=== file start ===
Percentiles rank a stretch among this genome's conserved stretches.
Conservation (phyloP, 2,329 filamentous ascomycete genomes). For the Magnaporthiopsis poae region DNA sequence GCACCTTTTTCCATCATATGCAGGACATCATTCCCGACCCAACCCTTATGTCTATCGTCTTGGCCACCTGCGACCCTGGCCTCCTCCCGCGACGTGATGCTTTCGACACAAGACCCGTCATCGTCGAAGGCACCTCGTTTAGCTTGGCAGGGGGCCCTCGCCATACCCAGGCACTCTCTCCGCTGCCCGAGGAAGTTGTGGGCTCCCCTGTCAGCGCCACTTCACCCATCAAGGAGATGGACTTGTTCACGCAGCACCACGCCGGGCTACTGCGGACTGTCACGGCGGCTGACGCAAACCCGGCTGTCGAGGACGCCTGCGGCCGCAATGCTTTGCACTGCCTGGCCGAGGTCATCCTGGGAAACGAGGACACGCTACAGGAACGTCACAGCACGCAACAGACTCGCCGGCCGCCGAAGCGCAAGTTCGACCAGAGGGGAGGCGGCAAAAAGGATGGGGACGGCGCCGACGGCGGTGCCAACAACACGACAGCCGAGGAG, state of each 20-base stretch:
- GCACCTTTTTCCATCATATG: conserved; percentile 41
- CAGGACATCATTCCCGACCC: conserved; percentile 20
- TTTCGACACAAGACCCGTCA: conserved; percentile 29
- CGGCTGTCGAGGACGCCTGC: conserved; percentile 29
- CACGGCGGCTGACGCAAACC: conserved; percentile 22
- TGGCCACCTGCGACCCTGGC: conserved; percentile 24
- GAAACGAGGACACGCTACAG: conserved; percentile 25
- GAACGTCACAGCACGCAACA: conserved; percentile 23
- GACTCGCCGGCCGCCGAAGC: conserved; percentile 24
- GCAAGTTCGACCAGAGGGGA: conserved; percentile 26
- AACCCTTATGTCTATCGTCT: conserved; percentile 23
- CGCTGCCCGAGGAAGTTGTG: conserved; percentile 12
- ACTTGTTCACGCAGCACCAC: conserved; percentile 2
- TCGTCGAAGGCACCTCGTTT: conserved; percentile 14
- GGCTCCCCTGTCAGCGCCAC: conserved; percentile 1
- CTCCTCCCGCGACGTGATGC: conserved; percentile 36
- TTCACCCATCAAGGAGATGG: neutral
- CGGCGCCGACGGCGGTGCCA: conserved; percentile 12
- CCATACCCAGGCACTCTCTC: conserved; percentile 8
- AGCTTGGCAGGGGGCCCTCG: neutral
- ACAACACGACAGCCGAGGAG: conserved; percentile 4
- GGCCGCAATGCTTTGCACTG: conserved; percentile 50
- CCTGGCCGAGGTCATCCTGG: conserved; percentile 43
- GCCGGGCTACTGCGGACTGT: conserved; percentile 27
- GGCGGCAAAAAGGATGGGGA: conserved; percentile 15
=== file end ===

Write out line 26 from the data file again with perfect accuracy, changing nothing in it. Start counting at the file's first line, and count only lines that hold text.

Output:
- GCCGGGCTACTGCGGACTGT: conserved; percentile 27